| Trichodesmium, Cyanothece, Gloeobacter, Prochlorococcus, Acaryochloris marina|
Candidatus Atelocyanobacterium thalassa (previously cyanobacterium UCYN-A,) is a species of cyanobacteria commonly found throughout the world's oceans. Unlike many other cyanobacteria, A. thalassa lacks the ability to perform photosynthesis. Instead, it is found in a symbiotic relationship with photosynthetic algae. A. thalassa fixes nitrogen for the algae, while the algae provides carbon for A. thalassa through photosynthesis.
Atelocyanobacterium thalassa Wikipedia
A. thalassa was first described in 1998 as a nitrogen-fixing bacteria with a much-reduced genome. The microbe was originally given the name UCYN-A for "unicellular cyanobacteria group A". In 2012, A. thalassa was described to be in a symbiotic association with the unicellular algae Braarudosphaera bigelowii and Chrysochromulina parkeae.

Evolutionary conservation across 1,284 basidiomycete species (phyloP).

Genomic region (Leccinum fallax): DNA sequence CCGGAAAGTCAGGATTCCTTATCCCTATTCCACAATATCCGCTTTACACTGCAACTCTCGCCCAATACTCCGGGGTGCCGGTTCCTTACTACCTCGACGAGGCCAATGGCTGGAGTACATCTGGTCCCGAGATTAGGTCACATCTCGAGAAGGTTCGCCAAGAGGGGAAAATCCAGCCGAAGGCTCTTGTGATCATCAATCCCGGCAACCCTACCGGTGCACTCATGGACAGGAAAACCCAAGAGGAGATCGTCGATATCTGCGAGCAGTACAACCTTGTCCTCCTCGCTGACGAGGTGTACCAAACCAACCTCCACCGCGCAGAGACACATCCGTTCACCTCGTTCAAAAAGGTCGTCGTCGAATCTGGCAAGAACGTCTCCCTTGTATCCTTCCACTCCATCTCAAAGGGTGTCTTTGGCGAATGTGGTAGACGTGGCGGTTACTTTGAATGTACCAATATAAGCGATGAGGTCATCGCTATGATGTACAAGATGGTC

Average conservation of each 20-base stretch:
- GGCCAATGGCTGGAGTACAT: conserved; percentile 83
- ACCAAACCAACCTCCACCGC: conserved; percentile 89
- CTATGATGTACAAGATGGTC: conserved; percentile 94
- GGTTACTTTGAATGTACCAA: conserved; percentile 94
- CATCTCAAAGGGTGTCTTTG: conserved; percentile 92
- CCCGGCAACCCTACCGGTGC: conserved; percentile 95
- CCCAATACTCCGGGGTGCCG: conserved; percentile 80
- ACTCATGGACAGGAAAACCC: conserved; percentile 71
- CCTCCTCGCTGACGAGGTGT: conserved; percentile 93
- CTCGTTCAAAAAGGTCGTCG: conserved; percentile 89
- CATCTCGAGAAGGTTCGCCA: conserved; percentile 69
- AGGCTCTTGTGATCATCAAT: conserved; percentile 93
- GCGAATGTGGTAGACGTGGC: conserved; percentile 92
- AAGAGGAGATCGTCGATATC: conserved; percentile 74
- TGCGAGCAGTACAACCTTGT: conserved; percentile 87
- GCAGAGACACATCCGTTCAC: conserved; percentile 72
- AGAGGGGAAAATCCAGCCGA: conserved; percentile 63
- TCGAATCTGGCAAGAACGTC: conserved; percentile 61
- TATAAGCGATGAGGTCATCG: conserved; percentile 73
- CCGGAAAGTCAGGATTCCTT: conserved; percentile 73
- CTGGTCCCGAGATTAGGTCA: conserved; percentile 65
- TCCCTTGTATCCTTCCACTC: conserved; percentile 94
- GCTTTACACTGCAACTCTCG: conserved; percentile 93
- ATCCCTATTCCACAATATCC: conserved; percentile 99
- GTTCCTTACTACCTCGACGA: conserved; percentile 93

A. thalassa lacks a variety of metabolic components common to cyanobacteria, including the oxygen-producing photosystem II complex of the photosynthetic apparatus, the carboxysome, enzymes of the Calvin and tricarboxylic acid cycles, as well as several enzymes involved in amino acid synthesis.